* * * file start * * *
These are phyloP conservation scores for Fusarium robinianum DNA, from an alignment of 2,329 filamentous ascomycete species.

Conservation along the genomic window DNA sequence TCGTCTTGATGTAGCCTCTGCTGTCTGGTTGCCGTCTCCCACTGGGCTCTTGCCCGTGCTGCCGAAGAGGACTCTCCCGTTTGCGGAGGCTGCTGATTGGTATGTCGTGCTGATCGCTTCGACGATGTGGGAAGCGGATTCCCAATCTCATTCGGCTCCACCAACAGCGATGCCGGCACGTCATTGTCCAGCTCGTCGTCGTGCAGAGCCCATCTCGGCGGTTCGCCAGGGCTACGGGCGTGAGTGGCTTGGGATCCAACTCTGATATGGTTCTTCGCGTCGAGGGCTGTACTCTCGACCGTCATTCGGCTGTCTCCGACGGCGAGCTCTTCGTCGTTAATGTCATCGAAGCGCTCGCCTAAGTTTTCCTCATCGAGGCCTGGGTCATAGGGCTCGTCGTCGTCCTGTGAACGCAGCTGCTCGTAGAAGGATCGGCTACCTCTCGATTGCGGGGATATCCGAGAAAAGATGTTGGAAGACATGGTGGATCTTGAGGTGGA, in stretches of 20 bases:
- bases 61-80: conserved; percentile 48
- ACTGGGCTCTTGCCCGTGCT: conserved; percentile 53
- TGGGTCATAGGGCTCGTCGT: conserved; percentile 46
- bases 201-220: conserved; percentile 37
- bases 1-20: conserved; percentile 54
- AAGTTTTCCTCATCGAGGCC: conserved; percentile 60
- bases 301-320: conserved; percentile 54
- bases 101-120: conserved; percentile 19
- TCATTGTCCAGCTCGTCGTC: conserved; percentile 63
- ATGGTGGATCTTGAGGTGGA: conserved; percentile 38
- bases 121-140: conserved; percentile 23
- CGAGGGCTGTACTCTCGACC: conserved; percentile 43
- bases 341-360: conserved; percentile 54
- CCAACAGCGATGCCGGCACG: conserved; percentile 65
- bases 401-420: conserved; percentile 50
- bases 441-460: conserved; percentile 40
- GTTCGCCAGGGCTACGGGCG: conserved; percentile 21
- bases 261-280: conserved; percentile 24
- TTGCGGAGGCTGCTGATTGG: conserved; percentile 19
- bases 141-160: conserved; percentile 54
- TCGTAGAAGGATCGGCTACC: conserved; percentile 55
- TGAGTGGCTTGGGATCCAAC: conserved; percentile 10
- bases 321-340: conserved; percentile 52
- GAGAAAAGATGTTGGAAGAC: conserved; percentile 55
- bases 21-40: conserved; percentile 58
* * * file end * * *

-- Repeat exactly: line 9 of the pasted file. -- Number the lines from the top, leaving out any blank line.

- bases 301-320: conserved; percentile 54